When you know that you owe some creditors a large sum of money, you might consider bankruptcy. Bankruptcy is not a forever condition, but a solution to the present situation and also the opportunity to start all over again.
What does bankruptcy mean?
Bankruptcy is the legal condition of clearing unpaid debts. All your properties and your goods and any other income are used to clear the liability to your creditors.
You may not realize it, but there are certain things you can (and cannot) do right before you file your chapter 7 bankruptcy. You do want to take full advantage of any perks of bankruptcy, but you also don't want to accidentally take actions that could get your case thrown out of court. To learn about some things you can do, and some you should not do, read on.
Use your credit cards, but be careful.
Filing bankruptcy is a big decision, but it is not the end of the world. Sometimes it is the best option for an individual or the only option after everything else has been tried. Understanding and navigating through the system can be tough, and having an experienced bankruptcy lawyer to help you is the best option. While it is always the last resort, it can be the best solution in some situations.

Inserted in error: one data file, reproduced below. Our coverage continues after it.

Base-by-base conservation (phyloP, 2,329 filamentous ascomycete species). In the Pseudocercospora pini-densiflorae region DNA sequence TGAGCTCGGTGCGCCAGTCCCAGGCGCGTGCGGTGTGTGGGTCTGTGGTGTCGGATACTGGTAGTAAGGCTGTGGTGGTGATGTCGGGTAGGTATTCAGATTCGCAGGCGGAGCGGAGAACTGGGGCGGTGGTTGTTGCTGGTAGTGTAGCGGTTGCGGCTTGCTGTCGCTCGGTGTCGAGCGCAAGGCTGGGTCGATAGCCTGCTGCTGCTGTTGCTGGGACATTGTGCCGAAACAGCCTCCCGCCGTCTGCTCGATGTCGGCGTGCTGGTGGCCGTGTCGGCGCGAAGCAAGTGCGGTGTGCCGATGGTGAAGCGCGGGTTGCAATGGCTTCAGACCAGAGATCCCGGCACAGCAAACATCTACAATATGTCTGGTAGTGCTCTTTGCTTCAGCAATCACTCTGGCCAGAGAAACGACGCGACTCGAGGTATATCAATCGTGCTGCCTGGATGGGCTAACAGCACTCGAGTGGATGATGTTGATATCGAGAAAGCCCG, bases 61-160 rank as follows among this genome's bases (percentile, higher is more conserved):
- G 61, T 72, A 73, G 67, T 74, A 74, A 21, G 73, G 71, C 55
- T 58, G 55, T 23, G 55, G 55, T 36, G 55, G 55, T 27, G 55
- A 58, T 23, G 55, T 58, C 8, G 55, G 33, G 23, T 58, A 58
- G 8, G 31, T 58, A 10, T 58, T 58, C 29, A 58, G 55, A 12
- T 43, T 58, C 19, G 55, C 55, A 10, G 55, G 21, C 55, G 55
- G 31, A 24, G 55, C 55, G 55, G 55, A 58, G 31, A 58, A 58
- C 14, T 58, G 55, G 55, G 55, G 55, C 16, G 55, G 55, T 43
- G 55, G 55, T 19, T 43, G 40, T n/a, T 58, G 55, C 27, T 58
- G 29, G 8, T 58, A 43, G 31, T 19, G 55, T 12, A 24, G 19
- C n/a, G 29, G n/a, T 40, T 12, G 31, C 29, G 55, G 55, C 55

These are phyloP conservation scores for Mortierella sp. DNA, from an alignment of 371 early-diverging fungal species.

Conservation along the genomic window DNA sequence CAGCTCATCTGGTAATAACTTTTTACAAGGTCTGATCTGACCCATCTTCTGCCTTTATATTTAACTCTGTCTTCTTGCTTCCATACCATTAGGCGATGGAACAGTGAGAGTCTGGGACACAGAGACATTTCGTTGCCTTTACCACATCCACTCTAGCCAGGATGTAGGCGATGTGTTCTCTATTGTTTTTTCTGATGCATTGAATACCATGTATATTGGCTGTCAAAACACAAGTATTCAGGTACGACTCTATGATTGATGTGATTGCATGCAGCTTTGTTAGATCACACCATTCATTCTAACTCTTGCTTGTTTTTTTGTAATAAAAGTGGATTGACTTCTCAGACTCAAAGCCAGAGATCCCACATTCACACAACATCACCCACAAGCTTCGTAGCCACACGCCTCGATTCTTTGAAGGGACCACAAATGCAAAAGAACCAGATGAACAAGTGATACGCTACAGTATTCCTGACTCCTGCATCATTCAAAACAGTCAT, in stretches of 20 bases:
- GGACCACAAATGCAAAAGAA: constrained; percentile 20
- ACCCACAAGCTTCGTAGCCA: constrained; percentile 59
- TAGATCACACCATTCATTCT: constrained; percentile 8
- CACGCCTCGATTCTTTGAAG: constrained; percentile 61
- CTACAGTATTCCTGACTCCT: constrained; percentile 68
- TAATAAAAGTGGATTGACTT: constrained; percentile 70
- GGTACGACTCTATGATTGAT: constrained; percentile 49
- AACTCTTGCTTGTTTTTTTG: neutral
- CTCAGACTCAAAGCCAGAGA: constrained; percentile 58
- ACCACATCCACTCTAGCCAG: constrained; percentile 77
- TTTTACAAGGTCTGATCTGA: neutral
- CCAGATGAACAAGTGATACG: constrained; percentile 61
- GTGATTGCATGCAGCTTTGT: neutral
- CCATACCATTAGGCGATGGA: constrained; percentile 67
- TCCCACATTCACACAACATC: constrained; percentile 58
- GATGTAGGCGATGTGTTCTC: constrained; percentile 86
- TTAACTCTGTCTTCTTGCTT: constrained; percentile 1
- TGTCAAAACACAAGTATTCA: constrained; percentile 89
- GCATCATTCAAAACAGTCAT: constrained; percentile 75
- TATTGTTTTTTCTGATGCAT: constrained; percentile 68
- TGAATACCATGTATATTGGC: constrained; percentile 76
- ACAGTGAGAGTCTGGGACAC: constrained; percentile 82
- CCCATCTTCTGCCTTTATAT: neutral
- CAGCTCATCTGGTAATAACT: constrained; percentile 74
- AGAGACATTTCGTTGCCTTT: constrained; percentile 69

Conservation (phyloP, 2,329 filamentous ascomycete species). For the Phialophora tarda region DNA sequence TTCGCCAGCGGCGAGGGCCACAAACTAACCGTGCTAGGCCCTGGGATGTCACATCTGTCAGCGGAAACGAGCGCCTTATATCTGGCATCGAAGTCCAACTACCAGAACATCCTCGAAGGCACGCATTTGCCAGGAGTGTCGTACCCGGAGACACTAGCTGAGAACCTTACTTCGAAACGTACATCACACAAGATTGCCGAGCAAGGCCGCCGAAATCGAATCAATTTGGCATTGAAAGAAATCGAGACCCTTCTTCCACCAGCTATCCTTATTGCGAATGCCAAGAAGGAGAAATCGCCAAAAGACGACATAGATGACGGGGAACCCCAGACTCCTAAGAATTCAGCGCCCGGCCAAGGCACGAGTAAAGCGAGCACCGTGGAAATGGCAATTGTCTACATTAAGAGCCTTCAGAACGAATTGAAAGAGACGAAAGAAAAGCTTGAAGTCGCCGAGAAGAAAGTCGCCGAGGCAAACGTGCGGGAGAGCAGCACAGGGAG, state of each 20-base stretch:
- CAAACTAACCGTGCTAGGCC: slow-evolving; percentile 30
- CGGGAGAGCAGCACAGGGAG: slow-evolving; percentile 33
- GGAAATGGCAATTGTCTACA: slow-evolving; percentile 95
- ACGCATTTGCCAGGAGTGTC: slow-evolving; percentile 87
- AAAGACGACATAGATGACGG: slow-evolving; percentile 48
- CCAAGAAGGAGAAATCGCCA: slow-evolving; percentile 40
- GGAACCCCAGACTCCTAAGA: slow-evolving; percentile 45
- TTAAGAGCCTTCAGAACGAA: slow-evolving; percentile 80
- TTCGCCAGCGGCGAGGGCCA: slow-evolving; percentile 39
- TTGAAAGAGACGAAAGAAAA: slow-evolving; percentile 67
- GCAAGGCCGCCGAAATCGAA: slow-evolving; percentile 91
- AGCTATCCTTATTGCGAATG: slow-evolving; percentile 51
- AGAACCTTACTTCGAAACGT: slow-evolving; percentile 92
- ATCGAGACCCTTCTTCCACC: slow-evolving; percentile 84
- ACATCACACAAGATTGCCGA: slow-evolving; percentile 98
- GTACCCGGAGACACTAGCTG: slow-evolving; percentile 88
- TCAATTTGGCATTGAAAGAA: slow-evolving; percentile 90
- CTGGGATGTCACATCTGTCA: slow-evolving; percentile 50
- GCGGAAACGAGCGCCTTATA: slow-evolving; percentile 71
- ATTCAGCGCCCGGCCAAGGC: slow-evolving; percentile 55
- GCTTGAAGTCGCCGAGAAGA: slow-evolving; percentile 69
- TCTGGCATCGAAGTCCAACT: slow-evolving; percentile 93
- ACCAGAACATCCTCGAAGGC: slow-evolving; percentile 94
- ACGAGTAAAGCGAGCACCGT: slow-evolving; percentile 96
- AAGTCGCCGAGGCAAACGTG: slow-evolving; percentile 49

One of the main criteria for filing for bankruptcy under chapter 13 is that you have to make payments to your repayment plan consistently. Your repayment plan is usually going to be anywhere from 3 to 5 years long depending on your income and the amount of debt that you owe. In the event that you miss a payment or fail to pay back the entire value of the plan, your bankruptcy filing might get dismissed in court.